moth, any of the large and varied group of insects which, along with the butterflies, make up the order Lepidoptera. The moths comprise the great majority of the 100,000 species of the order, and about 70 of its 80 families. The adult moth, like the butterfly, has sucking mouthparts, two compound eyes, and two pairs of wings that function as a single pair and are covered with flattened, dustlike scales. It is distinguished from butterflies by its stouter, usually hairy body and its unknobbed, often feathery antennae. Most moths are nocturnal in their habits, while butterflies are mostly diurnal. A moth flattens its wings against the surface on which it is resting, while a butterfly holds them horizontally. Moths range in size from species with a wingspread of 1/6 in. (2 mm) to the Atlas moth with a wingspread of 10 in. (25 cm). Many are protectively colored to match their backgrounds: their patterns may exactly resemble, for example, certain lichens or the bark of certain trees. Many others have large, eyelike markings on the hind wings that are thought to frighten potential predators. Moths undergo a complete metamorphosis (see insect), from egg through larva and pupa to adult. Moth larvae, or caterpillars, are wingless and wormlike, with a row of simple eyes on either side of the body. They have chewing mouthparts and feed on leaves or other plant material. Many do great damage, such as the bee moth, the codling moth, the gypsy moth, the clothes moth, and the cutworm. The pupa of most moths is protected by a cocoon, built by the larva just before pupating. The cocoon is often made wholly or largely of silk; the cocoon of the domesticated silkworm moth is the source of commercial silk. Some moths make a cocoon of bits of wood or of a leaf, glued together with silk; some pupate underground. During pupation the body form changes to that of the winged adult. Most adult moths feed on the nectar of flowers, and many plants depend on them for pollination. The short-lived adults of certain species do not eat at all. Among the large and beautiful moths of North America are the cecropia moth, largest of the E United States, and the pale green luna moth. Moths are classified in the phylum Arthropoda, class Insecta, order Lepidoptera.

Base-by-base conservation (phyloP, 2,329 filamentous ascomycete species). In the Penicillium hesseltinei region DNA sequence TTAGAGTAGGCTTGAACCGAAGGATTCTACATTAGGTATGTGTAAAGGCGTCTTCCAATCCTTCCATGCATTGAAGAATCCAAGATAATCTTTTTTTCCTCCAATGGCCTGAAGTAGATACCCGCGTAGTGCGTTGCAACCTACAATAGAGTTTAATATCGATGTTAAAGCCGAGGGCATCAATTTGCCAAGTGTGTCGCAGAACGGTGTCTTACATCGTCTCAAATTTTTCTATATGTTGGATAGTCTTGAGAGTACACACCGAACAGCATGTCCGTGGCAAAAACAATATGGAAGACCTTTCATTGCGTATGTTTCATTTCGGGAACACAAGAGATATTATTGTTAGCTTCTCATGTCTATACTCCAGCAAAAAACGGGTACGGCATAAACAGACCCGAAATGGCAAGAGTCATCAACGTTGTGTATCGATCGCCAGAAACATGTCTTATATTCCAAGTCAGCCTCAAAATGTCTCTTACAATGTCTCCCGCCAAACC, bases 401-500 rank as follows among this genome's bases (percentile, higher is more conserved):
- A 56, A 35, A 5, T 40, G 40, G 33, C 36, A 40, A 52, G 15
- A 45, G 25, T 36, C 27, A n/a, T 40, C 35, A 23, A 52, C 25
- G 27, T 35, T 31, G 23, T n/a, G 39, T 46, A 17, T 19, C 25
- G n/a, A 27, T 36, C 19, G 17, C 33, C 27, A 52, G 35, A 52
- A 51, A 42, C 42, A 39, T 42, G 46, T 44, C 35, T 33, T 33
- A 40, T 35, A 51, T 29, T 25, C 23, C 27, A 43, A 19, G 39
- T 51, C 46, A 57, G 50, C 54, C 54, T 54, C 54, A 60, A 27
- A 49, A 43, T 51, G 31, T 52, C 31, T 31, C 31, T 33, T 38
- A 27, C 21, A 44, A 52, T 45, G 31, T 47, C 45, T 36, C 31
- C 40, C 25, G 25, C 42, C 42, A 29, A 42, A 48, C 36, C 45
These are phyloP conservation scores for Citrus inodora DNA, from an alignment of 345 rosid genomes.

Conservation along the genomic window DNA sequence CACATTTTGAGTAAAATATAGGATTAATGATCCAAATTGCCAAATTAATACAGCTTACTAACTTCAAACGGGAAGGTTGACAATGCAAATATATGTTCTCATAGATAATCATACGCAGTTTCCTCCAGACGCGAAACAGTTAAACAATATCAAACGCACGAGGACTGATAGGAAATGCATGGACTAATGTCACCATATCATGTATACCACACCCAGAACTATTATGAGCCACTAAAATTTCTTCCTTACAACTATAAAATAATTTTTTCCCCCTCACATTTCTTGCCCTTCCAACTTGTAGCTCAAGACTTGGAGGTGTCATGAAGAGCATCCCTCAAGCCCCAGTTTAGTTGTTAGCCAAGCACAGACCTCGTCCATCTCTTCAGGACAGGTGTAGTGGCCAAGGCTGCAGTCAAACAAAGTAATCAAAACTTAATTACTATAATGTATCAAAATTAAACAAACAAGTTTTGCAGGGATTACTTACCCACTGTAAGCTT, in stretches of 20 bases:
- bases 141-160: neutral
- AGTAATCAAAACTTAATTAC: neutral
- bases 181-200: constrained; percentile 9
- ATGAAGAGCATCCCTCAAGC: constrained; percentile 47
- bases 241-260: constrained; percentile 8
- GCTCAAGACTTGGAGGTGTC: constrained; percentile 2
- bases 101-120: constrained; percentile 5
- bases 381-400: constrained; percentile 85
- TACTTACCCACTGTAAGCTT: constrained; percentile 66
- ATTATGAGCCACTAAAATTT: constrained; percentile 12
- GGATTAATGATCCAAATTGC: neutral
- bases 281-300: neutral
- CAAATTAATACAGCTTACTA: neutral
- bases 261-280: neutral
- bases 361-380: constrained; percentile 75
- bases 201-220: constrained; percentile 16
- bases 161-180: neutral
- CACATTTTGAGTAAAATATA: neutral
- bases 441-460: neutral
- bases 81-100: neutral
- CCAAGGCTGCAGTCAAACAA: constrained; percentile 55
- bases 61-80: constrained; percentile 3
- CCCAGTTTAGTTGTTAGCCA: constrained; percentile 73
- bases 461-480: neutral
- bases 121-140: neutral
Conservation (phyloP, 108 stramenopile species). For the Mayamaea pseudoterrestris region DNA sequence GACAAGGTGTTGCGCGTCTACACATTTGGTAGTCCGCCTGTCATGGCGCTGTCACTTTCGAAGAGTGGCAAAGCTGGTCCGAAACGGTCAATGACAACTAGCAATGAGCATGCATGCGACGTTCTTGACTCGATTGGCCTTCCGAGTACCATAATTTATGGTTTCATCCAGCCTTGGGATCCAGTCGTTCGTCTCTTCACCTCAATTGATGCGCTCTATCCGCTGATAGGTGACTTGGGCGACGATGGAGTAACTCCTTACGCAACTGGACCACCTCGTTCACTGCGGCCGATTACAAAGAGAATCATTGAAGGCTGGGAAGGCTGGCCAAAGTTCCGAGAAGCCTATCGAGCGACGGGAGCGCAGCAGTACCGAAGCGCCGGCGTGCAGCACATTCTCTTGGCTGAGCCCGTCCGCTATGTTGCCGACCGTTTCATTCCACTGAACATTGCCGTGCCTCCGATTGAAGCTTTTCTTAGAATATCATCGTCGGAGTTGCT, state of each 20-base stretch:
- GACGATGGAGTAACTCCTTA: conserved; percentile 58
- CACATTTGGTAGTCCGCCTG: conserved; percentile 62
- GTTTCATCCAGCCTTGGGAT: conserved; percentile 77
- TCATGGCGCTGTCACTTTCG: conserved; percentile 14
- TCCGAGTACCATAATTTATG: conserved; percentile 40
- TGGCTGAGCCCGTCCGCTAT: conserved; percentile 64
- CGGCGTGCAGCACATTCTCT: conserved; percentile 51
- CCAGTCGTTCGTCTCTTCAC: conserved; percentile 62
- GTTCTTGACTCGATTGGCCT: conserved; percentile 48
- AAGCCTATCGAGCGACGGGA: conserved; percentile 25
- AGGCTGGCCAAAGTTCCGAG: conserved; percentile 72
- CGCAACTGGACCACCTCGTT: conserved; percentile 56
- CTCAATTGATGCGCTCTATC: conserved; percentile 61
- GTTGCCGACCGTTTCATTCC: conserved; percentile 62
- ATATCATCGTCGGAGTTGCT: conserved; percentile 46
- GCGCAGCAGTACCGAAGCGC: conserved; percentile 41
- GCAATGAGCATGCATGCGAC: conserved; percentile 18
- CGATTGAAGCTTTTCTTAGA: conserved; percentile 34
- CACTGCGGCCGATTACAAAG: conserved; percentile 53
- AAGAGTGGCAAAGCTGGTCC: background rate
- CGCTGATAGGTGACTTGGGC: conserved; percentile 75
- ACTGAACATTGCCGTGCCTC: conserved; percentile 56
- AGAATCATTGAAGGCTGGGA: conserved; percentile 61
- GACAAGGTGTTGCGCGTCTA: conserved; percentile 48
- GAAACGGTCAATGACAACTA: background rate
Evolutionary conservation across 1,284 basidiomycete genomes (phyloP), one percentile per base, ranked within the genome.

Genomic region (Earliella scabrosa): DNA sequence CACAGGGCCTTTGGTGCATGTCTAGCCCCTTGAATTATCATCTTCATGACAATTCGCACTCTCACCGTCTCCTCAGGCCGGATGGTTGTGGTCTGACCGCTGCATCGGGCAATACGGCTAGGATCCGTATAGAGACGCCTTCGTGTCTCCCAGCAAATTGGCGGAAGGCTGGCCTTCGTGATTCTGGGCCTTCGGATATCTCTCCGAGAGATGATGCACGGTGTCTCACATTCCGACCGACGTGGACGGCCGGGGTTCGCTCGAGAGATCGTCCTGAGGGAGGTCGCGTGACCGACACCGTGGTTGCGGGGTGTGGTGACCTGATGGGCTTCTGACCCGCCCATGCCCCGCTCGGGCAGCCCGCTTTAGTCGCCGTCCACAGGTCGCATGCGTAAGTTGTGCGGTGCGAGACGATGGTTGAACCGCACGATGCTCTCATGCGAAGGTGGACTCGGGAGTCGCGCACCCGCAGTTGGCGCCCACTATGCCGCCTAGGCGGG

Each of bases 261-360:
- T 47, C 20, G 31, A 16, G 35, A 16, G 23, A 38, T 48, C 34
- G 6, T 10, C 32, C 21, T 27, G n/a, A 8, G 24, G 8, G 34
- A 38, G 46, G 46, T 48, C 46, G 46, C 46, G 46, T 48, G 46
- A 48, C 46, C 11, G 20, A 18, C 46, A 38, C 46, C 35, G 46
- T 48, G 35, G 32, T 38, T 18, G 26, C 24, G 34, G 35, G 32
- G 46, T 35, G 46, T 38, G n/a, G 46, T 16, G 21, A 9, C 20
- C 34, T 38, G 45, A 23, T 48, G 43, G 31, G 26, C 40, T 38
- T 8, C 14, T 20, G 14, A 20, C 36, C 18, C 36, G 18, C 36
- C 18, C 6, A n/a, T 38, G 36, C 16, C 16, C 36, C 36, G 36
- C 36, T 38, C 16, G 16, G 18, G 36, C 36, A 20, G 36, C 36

moth / mô[unvoicedth]/ • n. (pl. moths / mô[voicedth]z; mô[unvoicedth]s/ ) a chiefly nocturnal insect related to the butterflies. It lacks the clubbed antennae of butterflies and typically has a stout body, drab coloration, and wings that fold flat when resting. ∎ inf. short for clothes moth. PHRASES: like a moth to the flame with an irresistible attraction to someone or something.
MOTH (Heb. עָשׁ, ash and סָס, sas; av, jps – "worm"), insect said to eat and destroy clothes (Isa. 51:8; cf. 50:9; Job 13:28). The word ash is also used as a synonym for disintegration and destruction (Hos. 5:12; Ps. 39:12). These names refer to the clothes-moth Tineola, the larva of which feeds on wool. The metamorphosing larva (caterpillar) spins a cocoon, in which it develops into a chrysalis, to be transformed later into an imago. The tottering house of the wicked is compared to a cocoon (Job 27:18). Other species of moth that damage seeds, fruit, and trees are also to be found in Israel. The Talmud speaks of the sasa that infests trees (tj, Ḥag. 2:3, 78a, according to the reading of Ha-Meiri; cf. Yoma 9b: the sas-magor which attacks cedars). The noses that destroys trees (Isa. 10:18) may be the sas, the reference here being to the moth which bores into trees, such as the larvae of the Zeuzera pirina, one of the worst arboreal pests in Israel.
Lewysohn, Zool., 308; F.S. Bodenheimer, Animal and Man in Bible Lands (1960), 78, 114, 140; J. Feliks, Animal World of the Bible (1962), 126f.